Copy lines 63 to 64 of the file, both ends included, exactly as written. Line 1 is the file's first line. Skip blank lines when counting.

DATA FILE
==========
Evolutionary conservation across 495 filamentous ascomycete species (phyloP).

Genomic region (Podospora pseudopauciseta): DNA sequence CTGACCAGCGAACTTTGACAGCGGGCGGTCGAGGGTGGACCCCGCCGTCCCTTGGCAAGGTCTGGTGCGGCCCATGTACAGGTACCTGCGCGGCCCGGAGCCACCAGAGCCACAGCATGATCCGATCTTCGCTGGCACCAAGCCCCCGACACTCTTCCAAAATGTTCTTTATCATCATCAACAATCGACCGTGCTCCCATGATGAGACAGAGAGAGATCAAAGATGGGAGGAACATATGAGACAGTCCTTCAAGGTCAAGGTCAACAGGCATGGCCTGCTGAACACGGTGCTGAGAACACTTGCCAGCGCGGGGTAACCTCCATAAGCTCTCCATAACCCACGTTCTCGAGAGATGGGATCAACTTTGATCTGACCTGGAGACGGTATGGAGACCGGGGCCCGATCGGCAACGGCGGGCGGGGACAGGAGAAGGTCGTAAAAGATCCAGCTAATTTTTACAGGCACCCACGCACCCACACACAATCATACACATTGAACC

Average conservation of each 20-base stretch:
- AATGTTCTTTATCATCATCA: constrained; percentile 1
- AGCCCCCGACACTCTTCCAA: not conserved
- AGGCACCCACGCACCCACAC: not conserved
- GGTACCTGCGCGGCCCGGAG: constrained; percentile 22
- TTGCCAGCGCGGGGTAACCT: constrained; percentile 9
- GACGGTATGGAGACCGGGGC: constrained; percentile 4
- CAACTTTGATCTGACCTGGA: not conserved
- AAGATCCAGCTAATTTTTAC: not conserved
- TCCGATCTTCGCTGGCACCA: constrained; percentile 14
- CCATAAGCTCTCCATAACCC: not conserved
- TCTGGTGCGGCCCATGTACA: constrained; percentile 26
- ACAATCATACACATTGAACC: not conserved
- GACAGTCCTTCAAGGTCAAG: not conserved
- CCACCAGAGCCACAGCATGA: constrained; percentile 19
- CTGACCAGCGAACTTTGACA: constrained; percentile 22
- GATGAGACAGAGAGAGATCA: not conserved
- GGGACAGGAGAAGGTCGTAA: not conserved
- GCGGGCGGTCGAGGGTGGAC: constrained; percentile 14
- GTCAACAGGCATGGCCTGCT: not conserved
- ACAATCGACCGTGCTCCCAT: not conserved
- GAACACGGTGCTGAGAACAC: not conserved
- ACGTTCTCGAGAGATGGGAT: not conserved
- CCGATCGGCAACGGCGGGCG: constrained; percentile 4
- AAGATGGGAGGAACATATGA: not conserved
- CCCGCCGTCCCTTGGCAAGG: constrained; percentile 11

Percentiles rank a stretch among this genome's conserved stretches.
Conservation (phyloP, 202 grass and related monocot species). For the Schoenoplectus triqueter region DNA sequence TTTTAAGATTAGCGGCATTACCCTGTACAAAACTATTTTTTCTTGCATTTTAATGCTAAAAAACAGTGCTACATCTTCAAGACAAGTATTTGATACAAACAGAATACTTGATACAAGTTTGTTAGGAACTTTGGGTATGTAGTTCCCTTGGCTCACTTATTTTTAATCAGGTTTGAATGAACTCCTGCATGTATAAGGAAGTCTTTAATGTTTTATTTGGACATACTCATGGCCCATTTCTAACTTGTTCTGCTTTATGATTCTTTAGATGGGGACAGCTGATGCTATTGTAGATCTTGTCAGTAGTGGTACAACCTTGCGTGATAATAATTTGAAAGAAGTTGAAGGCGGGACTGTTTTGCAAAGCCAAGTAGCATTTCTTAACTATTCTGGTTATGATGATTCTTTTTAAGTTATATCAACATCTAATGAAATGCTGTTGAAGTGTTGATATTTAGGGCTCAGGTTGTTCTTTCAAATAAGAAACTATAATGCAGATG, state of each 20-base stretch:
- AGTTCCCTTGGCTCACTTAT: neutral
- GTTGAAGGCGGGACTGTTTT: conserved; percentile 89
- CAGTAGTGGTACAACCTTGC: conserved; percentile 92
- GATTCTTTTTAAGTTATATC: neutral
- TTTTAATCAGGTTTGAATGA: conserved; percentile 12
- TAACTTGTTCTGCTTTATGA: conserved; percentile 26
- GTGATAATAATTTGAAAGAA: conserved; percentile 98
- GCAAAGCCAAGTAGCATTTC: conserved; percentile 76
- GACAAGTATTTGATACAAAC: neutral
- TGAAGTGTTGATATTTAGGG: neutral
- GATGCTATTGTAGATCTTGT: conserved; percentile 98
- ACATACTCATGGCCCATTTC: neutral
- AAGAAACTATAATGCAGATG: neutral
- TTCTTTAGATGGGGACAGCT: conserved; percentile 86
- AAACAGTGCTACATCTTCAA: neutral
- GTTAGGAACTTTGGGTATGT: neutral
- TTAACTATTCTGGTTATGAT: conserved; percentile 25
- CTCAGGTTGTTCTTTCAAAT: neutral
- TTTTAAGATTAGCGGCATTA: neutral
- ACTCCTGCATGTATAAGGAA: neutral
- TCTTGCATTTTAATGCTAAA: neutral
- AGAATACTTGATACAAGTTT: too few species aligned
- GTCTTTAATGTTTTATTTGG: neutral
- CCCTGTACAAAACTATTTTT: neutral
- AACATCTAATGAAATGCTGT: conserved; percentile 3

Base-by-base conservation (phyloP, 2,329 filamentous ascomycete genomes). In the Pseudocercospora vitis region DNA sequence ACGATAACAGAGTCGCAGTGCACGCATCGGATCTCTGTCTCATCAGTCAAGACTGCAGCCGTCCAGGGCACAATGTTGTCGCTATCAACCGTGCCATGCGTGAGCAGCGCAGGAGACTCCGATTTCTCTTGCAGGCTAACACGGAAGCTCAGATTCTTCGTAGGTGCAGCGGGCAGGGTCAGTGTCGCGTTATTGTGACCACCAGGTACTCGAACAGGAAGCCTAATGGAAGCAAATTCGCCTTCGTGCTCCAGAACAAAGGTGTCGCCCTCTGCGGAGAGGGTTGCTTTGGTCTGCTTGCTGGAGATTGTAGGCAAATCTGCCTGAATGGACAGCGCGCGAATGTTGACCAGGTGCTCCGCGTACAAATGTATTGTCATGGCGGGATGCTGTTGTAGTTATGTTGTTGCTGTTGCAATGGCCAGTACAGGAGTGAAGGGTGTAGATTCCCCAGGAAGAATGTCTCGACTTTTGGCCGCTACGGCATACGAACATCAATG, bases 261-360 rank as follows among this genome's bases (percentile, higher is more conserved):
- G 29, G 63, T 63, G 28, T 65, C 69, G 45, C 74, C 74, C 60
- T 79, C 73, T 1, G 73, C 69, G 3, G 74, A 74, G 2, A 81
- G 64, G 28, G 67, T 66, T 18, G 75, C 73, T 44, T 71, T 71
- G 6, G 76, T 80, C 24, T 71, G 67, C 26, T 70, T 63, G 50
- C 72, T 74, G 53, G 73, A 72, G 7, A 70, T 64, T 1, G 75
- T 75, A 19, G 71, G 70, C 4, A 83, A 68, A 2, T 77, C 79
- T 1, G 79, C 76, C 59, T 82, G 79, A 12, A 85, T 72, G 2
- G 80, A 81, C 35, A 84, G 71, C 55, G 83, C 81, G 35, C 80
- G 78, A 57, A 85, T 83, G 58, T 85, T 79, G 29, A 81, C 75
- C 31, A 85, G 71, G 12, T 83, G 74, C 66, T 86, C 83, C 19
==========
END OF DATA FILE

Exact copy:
- T 1, G 79, C 76, C 59, T 82, G 79, A 12, A 85, T 72, G 2
- G 80, A 81, C 35, A 84, G 71, C 55, G 83, C 81, G 35, C 80